– Just a few years ago, I was learning the ropes to climbing, literally and figuratively. Each outing was a new experience, learning new tricks and techniques from the diverse pool of mentors I began learning climbing from. My stoke was always cranked up to 11 each and every time I touched the rock.Fast forward four years, and I still have the same eagerness and excitement towards climbing, but as I study more technical rope skills, I sometimes forget what its like to have fresh eyes and new experiences every time I tie in.
The other week, there was a clear weather and work window that allowed myself and two friends, Patrick and Willie, to go climbing. With a day of crystal clear weather and an fast drying high country, I knew an alpine climb was in my future. For me this is the pinnacle of the climbing experience; testing your skills and abilities deep in the high country, truly embracing the mountains and all their beauty.
What made this a truly unique experience? Giving young climbing homeboy Willie his first climb deep in the wilderness. As Patrick and myself discussed the details for the day, Willie inquisitively asked a valid question, “Hey guys, what’s Alpine climbing?” Being as this was his first of what I hope to be many high alpine climbs, we simply told him to “shut up, put your pack on and follow us.” Young Willie fully put his faith in Patrick and myself, believing we would not ask him to do anything we didn’t think he could achieve.
Our approach took us up the scenic and popular hike towards Gilpin Lake in the Mount Zirkel Wilderness. This mission was more open ended then most. Patrick knew of an old route that use to be guided up the picturesque Palmer-Hoyt Peak, all we knew is that it was the Northeast Ridge and it went at 5.FUN. As our objective came more into view we realized it was going to be a stellar day. Standing below the beautiful granite wall, the immense dihedral lured me in like a siren of the sea. Unsure if this was the old route we expected to climb or just a sexy chunk of rock that needed to be climbed, we began to rack up.
I led up the first bit of mellow climbing, surmounted a grassy ledge, navigated a quickly evaporating snow field to a gorgeous corner that went on for about 100 or so feet. As I quickly realized I was running out of rope, I began to look for a belay stance. Finding a nice solid crack that sucked up a few cams and I built a solid anchor. Before hollering to my partners that the belay was on, I peered a few feet to my right to notice an old rusty fixed piton driven deep in a thin seam. This discovery excited me more than an old piece of rusting metal should. It assured me that after a few years of climbing, I was able to look up at a rock and say “That looks radical, lets send it” and knowing that some old time steamboat climbing legend, possibly Rusk or Higby, maybe even Covington, had the same thought.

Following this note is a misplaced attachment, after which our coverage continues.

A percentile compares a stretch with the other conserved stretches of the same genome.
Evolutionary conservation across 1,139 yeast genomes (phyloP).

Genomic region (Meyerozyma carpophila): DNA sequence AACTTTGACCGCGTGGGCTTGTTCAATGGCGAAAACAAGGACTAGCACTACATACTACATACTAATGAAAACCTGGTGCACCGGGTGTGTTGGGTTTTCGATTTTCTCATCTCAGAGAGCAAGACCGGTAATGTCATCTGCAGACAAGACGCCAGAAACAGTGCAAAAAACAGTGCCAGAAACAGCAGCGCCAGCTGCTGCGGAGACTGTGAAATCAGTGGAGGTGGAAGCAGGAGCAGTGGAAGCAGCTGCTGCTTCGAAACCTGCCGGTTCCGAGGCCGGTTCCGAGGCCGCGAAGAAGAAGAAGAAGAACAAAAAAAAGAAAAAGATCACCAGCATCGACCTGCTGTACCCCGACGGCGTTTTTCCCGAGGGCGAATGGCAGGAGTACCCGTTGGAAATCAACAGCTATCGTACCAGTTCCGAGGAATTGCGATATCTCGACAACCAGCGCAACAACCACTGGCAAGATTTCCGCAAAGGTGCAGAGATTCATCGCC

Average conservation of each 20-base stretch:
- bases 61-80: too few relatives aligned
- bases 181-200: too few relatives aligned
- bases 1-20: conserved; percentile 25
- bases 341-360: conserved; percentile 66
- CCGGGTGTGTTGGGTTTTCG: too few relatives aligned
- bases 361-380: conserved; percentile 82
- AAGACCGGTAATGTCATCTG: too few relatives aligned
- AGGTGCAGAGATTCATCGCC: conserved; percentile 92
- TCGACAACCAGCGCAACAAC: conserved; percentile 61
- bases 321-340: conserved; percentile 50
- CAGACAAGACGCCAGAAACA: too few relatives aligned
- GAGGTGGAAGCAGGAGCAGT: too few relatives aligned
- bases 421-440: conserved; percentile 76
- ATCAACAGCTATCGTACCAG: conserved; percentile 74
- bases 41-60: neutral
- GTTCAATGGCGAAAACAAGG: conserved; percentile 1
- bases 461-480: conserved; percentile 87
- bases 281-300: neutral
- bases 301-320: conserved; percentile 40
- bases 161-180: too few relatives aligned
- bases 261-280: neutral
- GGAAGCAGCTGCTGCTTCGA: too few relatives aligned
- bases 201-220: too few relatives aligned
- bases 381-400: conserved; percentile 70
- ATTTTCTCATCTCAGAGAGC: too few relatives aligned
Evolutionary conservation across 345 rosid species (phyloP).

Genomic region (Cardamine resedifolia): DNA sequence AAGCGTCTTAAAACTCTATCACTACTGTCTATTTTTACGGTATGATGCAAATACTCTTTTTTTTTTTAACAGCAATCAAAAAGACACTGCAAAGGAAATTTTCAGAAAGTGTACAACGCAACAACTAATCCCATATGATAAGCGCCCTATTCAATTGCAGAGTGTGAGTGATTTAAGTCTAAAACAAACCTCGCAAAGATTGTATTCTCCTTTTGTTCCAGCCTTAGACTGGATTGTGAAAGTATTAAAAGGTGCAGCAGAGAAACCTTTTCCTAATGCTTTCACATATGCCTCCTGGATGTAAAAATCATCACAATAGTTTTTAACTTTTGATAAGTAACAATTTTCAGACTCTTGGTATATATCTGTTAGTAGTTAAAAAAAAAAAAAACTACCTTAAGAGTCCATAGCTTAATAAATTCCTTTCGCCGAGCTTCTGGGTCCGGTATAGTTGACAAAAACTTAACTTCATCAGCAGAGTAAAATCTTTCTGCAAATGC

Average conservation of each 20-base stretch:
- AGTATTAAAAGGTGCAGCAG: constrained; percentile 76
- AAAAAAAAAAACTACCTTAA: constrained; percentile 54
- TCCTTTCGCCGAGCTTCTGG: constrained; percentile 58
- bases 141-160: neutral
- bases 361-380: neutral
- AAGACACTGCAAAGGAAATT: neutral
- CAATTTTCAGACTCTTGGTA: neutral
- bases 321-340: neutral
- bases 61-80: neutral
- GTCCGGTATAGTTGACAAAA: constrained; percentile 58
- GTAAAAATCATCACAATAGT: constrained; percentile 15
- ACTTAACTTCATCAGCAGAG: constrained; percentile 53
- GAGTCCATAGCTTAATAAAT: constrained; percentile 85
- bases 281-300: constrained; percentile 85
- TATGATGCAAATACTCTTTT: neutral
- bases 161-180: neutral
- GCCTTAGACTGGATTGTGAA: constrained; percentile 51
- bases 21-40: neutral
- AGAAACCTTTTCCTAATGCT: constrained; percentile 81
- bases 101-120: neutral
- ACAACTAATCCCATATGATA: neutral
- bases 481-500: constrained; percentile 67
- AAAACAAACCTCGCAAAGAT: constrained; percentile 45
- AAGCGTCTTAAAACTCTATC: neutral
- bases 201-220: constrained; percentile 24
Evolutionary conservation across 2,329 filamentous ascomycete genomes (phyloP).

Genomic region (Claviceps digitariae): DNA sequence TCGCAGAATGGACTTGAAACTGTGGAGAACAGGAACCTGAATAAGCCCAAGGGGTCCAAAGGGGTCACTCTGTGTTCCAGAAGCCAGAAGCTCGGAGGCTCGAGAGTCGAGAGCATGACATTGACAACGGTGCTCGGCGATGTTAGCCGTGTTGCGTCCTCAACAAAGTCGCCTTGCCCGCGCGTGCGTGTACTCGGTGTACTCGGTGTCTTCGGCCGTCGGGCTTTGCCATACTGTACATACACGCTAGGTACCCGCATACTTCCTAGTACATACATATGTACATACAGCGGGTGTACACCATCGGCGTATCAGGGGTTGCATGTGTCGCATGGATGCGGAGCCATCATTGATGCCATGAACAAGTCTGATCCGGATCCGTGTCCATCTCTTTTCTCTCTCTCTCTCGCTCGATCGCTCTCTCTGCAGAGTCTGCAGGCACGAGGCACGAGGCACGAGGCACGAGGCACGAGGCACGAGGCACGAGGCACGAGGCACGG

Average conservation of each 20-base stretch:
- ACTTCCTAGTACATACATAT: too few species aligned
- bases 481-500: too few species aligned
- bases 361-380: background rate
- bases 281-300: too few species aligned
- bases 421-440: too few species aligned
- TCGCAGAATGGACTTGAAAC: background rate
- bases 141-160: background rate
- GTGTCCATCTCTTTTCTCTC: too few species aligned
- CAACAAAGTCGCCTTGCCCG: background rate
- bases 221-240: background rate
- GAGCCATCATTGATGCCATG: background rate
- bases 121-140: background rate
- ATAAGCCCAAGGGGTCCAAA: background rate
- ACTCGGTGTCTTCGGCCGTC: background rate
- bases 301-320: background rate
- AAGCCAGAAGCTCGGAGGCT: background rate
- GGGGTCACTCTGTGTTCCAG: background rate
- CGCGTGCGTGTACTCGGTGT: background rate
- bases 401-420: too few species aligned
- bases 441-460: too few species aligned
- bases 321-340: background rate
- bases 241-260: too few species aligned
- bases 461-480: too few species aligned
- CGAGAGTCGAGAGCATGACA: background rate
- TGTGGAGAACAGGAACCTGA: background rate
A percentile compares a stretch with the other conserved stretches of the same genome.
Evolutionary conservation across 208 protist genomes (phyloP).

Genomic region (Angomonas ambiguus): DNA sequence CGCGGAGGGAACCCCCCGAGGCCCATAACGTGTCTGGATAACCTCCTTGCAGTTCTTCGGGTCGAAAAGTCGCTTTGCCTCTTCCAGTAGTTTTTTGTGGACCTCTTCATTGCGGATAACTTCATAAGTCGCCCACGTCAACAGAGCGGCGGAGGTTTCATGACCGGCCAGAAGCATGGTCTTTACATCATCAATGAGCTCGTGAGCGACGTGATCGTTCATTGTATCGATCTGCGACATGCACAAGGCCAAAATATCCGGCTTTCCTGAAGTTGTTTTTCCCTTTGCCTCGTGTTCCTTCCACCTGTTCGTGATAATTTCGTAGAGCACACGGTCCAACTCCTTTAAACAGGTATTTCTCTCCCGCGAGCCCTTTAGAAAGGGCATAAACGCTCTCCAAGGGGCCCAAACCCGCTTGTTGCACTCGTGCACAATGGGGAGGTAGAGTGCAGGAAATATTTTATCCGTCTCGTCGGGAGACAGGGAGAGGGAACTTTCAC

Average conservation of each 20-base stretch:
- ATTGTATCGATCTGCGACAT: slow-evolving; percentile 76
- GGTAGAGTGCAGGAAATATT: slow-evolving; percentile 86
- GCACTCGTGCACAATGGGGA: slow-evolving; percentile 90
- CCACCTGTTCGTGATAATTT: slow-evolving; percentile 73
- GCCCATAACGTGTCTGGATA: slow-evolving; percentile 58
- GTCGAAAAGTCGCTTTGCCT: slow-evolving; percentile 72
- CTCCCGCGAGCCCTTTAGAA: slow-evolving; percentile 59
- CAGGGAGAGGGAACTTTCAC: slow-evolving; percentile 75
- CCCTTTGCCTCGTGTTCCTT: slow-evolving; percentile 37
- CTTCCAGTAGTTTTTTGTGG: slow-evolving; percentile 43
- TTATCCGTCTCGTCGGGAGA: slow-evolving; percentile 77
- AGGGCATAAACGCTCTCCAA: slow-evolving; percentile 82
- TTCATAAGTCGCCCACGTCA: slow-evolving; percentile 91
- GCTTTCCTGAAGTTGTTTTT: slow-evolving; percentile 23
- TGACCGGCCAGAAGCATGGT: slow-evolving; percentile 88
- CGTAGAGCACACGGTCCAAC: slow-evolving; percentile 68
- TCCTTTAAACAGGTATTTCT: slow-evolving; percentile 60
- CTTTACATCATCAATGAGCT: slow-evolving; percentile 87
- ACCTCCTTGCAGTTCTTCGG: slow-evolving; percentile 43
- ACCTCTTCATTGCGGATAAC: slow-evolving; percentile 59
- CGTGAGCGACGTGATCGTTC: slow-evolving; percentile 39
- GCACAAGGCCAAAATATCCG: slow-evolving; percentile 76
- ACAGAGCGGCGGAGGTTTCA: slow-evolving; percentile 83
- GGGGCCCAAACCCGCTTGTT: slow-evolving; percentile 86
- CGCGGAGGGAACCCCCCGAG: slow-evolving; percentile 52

As my partners arrived at the belay, they too were excited to see the old piece of pro and know we were not the first to climb this amazing feature. Patrick would lead up the next pitch of more fun climbing, bringing up Willie first, followed by myself. Being a thoughtful and experienced climber, Patrick avoided the obvious balanced rock that was just waiting to dismember anything in its path when gravity and a little kinetic energy were applied to its artful balancing act. Lucky for me, I came up third and had the pleasure of trundling this obvious hazard, clearing the way for future parties to safely climb this rock. I do have to admit, the rockfall was quite tremendous, folks hiking up to Gilpin Lake surely had to hear it from miles away.
Patrick’s pitch put us near the two summit blocks of Palmer-Hoyt. Understanding we were out of our weather window, I began to scout out our decent with my next lead which would put us just near a 3rd class gully we chose to down climb. Soon we made the decision not to summit, but to play it safe and descend as afternoon clouds began to roll in. Although the rain held off, this was a good decision, and a great lesson to Willie, regardless of how close you may be to the top, safety is most important, and avoiding rain and lightning is a critical part of staying safe in the high country.
Being there for Willie’s first alpine climb was tremendous. I could see his curious mind analyzing each decision Patrick or myself made. Asking questions along the way, constantly admiring and seeking knowledge for his own personal benefit, knowing someday he would be on our end of the rope with a young eager climber. I’m sure this is an experience he will not soon forget, and it excites me to know that someday this strong kid will accomplish great feats in the mountains